MT2002 Analysis

 Previous page (Monotonic sequences) Contents Next page (Cauchy sequences)

## Subsequences

We have seen some bounded sequences which do not converge. We can, however, say something about such sequences.

Definition

A subsequence is an infinite ordered subset of a sequence.

Examples

(a2 , a4 , a6 , ... ) is a subsequence of (a1 , a2 , a3 , a4 , ... ). So is (a1 , a10 , a100 , a1000 , ... ).

Theorem
Any subsequence of a convergent sequence is convergent (to the same limit).

Proof
Look at the definition! The nicest thing about these subsequences is a result attributed to the Czech mathematician and philosopher Bernard Bolzano (1781 to 1848) and the German mathematician Karl Weierstrass (1815 to 1897).

The Bolzano-Weierstrass Theorem

Every bounded sequence has a convergent subsequence.

Remark

Notice that a bounded sequence may have many convergent subsequences (for example, a sequence consisting of a counting of the rationals has subsequences converging to every real number) or rather few (for example a convergent sequence has all its subsequences having the same limit).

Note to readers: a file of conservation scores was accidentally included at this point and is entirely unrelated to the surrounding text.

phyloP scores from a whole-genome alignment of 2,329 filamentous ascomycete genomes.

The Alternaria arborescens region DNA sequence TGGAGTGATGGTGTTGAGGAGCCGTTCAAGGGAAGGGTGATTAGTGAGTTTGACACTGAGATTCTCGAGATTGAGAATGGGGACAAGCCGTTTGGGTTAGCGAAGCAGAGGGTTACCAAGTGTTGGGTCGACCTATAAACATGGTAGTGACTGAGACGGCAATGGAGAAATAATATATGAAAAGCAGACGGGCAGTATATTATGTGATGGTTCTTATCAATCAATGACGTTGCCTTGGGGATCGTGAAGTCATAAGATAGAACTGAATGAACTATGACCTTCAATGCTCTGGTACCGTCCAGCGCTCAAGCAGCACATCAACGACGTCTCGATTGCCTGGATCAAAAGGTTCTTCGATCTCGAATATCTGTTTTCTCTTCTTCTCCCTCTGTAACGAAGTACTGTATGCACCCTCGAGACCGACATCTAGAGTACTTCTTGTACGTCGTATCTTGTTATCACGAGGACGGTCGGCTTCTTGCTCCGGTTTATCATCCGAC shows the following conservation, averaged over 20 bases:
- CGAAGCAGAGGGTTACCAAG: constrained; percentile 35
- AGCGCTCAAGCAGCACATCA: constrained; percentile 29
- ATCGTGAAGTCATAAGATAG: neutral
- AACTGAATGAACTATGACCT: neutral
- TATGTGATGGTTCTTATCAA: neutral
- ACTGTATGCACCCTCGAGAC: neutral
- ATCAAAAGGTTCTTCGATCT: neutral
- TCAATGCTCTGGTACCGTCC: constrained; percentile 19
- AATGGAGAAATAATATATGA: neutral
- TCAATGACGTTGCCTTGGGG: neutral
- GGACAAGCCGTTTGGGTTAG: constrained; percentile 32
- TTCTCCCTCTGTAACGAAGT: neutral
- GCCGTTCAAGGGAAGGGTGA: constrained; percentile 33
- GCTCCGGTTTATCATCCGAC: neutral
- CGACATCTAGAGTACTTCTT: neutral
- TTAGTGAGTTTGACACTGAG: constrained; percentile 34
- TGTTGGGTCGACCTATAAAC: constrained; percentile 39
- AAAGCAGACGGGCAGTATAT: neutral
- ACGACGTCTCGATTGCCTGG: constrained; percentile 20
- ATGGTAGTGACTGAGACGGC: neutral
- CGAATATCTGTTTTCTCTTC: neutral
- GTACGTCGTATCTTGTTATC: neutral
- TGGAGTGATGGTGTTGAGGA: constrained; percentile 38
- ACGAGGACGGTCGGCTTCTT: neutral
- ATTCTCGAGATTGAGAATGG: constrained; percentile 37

Proof
Suppose the sequence (a1 , a2 , a3 , a4 , ... ) is bounded and lies in (say) the interval [0, 1].
Then we construct a convergent subsequence by a bisection process.
Split the interval [0, 1] into two halves [0 , 1/2] and [1/2 , 1]. Then (at least) one of the halves will contain infinitely many terms of the sequence. Suppose it is [0 , 1/2]. Choose x1to be one of these terms.
Then split this interval in half again and repeat the process choosing x2 to be further down the sequence than x1. Continuing in this way, at the nth stage we will choose a term xn lying in an interval [an , bn].

Claim: The subsequence (xn) is convergent.

Proof of claim
The sequence (ln) of "Left-hand ends" of intervals is monotonic increasing, bounded above by 1 and hence has a limit α.
The sequence (rn) of "right-hand ends" of intervals is monotonic decreasing, bounded below by 0 and hence has a limit β.
Since the length of the interval [ln , rn] has length (1/2)n, we must have α = β and since the sequence (xn) is trapped between (ln) and (rn), it converges to the same limit. Previous page (Monotonic sequences) Contents Next page (Cauchy sequences)

JOC September 2001